Dr. Edward Kissi writes as an obedient subject:
Happy New Year! I read with great joy that some former heads of state are on this discussion forum. I was also pleased to note that 17 African governments receive mails from the forum. I should also think that there are many former African politicians who are also part of our deliberations on the forum either as readers of mails or contributors of ideas. Your Excellencies, it would be beneficial to the thousands of people in this discussion forum if you would spare some moments to share with all of us the experiences or challenges that you encountered in running the affairs of your countries during your tenure as heads of state or government or politicians directly involved in the making of public policies affecting your particular country.
As you well know, one of the unfortunate facts of political life in Africa is that former heads of state hardly write memoirs of their achievements and failures in office. I am still waiting to see and read the memoirs of former African heads of state such as Col. Mengistu Haile Mariam (Ethiopia) and Lt. (?) Valentine Strasser (Sierra Leone), regardless of the circumstances that brought them to power. Consequently, those of us who need such memoirs to assess what happened, and propose new pathways, are left with little more to depend on than our own sometimes emotional outbursts over what we see as stagnation on the continent, as well as corruption and ineptitude on the part of Africa's leaders---past and current. You might then appreciate the reasons why we have called you all sorts of names: vampire politicians and corrupt officials, to cite a few. Some of us have even gone as far as to characterize the states over which you presided as "predatory" and impugn your integrity in the process. We have attacked and questioned your character often from the comfortable corridors of European and American universities---far away from where you sat to make choices and decisions---good or bad. In many cases, we may not have been fair to you because of a certain lack of understanding of the challenges---domestic and external---that you faced in the administration of your countries. But, you may also understand our sense of despair from the many images of want and deprivation that we see daily in the Western media about Africa, the continent, and the specific countries that you administered. I understand that "lift yourself by your own bootstraps" is an exhortation that none would dismiss. But, perhaps, in the trenches of policymaking, that exhortation may pass for an emotional outburst and not necessarily a serious analysis of a problem.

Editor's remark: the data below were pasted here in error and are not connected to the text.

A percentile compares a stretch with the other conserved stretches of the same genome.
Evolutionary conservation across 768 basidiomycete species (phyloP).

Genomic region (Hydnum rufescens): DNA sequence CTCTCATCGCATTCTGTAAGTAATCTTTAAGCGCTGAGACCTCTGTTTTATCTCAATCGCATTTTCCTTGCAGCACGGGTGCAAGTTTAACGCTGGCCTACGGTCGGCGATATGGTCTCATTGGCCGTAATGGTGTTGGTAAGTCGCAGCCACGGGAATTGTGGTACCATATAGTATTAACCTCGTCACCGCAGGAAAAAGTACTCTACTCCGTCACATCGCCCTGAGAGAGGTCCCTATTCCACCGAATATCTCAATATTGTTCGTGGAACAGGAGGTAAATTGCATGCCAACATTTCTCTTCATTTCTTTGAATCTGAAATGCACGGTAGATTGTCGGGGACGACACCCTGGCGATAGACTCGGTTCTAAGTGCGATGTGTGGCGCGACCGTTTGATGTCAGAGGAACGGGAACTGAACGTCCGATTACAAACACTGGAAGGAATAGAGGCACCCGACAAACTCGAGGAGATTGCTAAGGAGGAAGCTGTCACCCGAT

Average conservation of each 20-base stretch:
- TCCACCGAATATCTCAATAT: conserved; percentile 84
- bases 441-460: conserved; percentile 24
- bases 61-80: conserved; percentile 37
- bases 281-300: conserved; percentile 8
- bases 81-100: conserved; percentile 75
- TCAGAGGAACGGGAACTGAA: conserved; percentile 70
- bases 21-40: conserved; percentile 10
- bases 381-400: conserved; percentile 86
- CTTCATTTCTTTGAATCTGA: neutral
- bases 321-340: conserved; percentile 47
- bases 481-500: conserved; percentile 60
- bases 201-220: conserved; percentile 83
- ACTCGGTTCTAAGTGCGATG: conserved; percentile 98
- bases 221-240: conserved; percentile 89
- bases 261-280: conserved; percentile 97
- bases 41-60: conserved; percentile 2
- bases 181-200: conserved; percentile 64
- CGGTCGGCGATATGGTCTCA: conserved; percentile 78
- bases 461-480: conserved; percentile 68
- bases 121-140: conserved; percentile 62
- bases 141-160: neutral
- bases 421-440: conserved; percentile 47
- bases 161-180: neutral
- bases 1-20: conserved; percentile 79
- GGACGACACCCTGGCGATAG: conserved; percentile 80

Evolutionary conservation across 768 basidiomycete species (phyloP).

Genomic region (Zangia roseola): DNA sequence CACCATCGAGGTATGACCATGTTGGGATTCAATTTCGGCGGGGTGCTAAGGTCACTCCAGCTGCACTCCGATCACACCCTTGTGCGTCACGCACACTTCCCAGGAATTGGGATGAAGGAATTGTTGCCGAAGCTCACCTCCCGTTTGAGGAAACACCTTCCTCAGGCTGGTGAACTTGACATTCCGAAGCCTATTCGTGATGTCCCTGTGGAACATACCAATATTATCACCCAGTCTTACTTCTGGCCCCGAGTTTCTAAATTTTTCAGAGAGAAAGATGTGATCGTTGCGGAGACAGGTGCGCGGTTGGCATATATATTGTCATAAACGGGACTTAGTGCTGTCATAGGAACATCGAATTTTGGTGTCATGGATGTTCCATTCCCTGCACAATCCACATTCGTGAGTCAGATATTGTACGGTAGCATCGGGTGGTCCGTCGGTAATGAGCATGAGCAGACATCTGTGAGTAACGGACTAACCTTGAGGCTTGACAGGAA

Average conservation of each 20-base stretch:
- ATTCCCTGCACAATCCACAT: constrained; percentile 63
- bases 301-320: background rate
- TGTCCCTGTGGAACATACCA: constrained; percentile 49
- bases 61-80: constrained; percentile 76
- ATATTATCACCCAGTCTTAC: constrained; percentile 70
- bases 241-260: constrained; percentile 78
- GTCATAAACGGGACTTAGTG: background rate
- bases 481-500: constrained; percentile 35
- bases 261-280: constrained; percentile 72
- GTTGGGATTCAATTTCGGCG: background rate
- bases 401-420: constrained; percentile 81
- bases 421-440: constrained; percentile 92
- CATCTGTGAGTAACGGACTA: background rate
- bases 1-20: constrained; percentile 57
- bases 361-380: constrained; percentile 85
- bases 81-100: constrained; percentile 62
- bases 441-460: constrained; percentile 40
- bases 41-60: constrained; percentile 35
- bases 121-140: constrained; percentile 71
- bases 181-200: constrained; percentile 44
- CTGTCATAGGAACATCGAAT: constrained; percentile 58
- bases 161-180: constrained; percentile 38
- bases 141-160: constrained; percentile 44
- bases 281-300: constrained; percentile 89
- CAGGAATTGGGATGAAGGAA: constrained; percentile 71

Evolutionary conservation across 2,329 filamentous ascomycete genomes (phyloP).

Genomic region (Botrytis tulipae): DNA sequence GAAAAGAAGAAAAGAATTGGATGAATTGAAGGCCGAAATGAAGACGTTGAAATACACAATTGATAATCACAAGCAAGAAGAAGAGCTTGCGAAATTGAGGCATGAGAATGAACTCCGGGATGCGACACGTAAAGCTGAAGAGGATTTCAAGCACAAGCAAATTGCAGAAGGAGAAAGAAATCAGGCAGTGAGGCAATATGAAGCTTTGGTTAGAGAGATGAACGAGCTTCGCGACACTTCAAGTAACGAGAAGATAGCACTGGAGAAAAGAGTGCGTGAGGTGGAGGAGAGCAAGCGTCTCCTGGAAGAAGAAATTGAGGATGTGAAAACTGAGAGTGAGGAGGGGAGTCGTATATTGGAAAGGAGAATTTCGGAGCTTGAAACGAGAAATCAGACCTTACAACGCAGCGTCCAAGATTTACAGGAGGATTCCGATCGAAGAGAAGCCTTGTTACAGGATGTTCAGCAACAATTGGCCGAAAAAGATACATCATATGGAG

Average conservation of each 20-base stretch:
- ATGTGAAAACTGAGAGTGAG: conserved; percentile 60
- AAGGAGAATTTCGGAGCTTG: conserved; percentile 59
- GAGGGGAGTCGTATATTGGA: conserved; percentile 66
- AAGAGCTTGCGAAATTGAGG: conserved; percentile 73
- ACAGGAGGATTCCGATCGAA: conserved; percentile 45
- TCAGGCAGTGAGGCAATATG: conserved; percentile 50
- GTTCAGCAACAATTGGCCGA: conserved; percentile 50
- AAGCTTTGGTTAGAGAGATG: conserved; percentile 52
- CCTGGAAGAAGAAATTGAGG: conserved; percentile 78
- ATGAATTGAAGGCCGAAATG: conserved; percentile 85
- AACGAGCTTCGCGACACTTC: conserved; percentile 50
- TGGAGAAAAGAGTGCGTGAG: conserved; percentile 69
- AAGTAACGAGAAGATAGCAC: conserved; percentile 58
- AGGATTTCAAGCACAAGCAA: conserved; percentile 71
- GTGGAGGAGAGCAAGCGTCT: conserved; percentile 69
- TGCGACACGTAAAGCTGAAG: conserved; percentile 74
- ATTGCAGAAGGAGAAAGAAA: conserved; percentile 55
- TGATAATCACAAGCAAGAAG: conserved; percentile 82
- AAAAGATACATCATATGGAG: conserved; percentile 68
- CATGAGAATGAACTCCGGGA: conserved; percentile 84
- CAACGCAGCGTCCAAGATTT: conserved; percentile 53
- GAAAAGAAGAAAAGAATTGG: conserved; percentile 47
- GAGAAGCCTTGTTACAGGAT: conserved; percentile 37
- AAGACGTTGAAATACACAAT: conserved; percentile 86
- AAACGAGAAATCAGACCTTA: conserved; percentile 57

I have some ideas about the causes of the many problems you faced and our people continue to face on the continent. I have thought about some of the solutions. But I have never run a state and never been in government. Perhaps, this is the time for some frank talk from you about the challenges that you have faced in running your multi-ethnic societies in a changing global environment.
Do not hesitate to share with us some of the choices you made that on second thought you wished you had never made or given another chance you would make differently. Here might be the opportunity to set the record straight for all of us. And, finally, do you think it is a good idea now to revive the thought of creating one super-state---a possible United States of Africa---out of the collection of 54 states on the continent? At a moment in time when the Europeans and Americans who undermined this pan-African idea, at the time of the Cold War, in the 1960s, are considering it necessary to create their own pan-European and pan-American institutions in the 21st Century, should Africa begin to move beyond an African Union political organization (a necessary first step) to a unified state structure with a common currency, eventually?
Thank you very much and all of us would be delighted to hear from you.